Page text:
The ICO platform will allow the issuance of digital tokens for corporate financing or to represent rights and assets. “ICOs will have to meet certain requirements, as IPOs, regarding standardisation and transparency,” said Spankowski.

Boerse Stuttgart Group is also establishing a multilateral and regulated trading venue for cryptocurrencies. Spankowski described the relationship with German regulators to obtain approval as very positive. He added: “Cryptocurrencies will not be traded on a fully regulated market like other asset classes, but trading will comply with relevant regulations”

Consultancy Greenwich Associates said in a recent report on ICOs that there is significant retail demand for high-risk, early-stage technology ventures. The study said that more than $12bn in capital has been raised through ICOs, with $5.5bn in 2017 and more than $6bn so far this year.

“While this is still much smaller than the traditional IPO market, it does represent a viable alternative to venture capital for many startups,” added the study.

Richard Johnson, vice president in consultancy Greenwich Associates’ market structure and technology practice, focusing on equities and financial technology, and author of the report noted that one year ago, a startup looking to raise capital for a blockchain-based business would probably have chosen to launch an ICO.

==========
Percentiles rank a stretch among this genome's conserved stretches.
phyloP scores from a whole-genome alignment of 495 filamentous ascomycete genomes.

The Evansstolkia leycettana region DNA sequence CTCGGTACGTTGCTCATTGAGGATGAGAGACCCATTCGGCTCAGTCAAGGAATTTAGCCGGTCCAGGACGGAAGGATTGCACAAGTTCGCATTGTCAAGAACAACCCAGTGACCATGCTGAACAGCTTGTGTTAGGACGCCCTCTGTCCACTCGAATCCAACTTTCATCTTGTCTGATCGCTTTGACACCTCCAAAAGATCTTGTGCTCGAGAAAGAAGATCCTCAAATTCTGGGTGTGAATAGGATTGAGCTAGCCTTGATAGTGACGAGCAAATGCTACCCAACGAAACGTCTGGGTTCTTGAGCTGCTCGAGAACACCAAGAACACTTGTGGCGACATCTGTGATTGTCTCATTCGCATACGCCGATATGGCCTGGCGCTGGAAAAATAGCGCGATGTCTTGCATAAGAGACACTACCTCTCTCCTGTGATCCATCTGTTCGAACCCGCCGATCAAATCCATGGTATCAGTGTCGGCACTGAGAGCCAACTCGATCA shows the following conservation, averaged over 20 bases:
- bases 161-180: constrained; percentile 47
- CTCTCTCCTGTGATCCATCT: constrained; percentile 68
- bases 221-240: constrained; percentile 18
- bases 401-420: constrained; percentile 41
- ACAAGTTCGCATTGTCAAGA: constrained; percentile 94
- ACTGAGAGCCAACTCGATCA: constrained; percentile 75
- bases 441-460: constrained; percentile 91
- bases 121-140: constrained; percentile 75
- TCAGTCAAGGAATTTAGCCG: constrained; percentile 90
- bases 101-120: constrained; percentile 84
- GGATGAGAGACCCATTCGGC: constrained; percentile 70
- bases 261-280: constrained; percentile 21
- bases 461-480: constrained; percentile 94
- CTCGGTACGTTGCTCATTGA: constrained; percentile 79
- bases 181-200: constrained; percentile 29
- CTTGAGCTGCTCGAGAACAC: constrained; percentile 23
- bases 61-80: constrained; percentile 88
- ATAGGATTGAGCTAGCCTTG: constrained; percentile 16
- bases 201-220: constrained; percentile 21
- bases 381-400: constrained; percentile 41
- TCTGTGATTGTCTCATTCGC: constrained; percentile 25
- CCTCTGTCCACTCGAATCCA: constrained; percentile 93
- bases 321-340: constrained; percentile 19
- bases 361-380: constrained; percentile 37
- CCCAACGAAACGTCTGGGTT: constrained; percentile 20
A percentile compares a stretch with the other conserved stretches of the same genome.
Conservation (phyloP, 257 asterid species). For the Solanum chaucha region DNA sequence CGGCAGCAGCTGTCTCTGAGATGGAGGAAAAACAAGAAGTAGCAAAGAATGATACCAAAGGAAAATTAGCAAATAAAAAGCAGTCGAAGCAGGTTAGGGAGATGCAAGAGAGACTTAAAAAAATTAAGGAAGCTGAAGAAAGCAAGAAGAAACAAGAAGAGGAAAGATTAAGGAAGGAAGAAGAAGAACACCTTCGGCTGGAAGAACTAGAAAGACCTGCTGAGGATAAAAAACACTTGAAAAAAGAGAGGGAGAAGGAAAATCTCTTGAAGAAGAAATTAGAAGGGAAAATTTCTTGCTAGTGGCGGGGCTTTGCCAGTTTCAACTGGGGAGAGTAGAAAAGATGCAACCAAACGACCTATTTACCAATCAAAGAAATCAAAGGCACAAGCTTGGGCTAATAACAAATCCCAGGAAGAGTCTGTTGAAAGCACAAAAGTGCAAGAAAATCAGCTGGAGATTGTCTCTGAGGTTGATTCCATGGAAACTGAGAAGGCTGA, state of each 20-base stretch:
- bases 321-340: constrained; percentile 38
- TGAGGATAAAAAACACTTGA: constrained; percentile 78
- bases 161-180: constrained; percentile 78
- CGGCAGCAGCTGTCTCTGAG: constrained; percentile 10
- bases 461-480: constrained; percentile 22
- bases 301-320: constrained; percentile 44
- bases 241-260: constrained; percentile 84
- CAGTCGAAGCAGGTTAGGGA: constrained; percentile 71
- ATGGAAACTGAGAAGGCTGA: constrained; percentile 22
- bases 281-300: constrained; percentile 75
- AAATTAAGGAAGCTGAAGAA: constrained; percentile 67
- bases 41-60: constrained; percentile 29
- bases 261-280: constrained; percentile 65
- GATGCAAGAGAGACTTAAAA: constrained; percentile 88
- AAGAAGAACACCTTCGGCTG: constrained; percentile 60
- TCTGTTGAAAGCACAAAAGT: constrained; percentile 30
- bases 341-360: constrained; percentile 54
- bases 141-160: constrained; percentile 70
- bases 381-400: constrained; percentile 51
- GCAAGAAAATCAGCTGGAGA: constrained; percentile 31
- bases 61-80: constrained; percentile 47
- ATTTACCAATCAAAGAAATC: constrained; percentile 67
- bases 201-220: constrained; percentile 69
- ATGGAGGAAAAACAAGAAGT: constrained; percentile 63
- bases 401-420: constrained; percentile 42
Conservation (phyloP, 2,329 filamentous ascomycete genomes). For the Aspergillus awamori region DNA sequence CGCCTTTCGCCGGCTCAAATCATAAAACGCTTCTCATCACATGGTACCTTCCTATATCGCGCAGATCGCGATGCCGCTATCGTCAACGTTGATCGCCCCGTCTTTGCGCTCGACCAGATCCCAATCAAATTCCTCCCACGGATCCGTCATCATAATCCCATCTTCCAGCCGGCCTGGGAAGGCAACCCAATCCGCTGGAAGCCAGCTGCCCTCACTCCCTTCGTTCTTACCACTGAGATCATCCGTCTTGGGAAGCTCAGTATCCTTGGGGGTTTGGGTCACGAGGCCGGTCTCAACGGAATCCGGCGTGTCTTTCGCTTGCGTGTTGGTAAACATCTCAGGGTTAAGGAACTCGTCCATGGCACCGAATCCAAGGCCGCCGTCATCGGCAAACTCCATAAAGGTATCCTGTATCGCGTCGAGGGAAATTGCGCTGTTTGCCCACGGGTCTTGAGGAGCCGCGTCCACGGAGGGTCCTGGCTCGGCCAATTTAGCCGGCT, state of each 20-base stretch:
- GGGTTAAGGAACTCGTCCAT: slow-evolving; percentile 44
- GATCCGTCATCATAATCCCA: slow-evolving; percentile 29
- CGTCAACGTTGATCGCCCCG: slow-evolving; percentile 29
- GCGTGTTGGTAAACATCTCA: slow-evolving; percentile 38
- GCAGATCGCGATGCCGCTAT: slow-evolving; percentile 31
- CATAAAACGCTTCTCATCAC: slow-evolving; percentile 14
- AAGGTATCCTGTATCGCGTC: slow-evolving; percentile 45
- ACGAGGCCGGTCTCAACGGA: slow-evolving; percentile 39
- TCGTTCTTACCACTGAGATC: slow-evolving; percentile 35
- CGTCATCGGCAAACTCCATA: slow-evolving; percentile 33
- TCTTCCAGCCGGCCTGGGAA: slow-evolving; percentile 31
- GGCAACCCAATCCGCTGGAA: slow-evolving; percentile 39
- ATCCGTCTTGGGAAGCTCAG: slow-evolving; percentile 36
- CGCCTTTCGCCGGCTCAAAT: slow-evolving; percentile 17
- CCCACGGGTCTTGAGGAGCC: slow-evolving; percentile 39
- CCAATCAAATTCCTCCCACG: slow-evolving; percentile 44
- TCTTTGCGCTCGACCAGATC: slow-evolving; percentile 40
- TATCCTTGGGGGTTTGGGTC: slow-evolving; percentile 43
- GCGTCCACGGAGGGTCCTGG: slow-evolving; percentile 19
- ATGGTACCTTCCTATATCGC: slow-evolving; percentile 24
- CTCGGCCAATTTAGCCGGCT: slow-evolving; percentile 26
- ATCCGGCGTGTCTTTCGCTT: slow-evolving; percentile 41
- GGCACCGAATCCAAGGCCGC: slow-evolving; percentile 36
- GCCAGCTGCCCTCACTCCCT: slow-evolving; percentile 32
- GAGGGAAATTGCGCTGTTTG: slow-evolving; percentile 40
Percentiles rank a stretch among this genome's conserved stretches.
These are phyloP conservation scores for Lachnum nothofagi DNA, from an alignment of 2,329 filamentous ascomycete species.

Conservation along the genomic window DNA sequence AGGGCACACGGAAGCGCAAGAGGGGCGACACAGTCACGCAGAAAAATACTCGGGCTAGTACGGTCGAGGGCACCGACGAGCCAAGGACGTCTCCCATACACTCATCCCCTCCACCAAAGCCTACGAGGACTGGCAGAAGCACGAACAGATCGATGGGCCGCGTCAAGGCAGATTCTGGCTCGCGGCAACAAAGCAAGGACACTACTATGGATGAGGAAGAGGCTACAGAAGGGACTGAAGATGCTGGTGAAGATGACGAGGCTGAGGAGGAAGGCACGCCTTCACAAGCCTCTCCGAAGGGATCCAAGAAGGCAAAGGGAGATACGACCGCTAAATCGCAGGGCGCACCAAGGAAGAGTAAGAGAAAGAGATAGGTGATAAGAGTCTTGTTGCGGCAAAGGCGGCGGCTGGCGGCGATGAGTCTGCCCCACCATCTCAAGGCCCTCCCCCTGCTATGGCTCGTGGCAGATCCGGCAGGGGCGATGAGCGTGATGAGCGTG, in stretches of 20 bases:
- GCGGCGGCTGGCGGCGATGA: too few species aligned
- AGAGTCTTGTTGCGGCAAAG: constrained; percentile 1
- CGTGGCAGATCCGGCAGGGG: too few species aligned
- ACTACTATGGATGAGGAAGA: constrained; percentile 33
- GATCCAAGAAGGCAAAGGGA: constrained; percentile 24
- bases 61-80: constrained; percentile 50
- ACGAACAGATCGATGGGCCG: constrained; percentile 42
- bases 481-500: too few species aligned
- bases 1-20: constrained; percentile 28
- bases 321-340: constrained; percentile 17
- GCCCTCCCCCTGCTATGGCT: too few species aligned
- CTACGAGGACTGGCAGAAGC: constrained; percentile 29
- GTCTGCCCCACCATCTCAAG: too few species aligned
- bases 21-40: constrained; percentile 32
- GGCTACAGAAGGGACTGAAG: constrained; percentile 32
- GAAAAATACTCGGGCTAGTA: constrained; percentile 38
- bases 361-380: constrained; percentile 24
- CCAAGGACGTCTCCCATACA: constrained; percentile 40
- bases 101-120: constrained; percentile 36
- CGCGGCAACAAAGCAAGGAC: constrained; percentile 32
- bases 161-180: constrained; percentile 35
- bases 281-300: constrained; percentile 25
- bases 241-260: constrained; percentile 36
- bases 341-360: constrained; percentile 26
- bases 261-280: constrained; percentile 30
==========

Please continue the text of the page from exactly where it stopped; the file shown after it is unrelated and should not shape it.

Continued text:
“Today, only the most reckless organization would choose to raise funds from U.S. retail investors this way,” said Johnson. “Innovation coming from development teams and retail-investor interest will, henceforth, be channeled through regulated token offerings.”

Richard Johnson, Greenwich Associates

Richard Johnson, Greenwich Associates

Johnson concluded that traditional financial services companies have mostly steered clear of the crypto space out of concern about the regulatory status of crypto enterprises. “Now, with a regulatory construct and enhanced legitimacy emerging around security tokens, we will see greater institutional participation and increased innovation,” he said.

Höptner said in a statement that tokens issued via Boerse Stuttgart’s ICO platform can be traded on the exchange’s own secondary market. He continued: “This is an important success factor for ICOs. At the same time we are responding to demand from both retail and institutional investors for a regulated and reliable environment for trading with cryptocurrencies.”

In addition to looking for a regulated and reliable environment for trading with cryptocurrencies, investors are also looking for safe custody of digital assets. Boerse Stuttgart Group will offer custody services for the start of BISON and then extend the offering along the entire value chain for digital assets.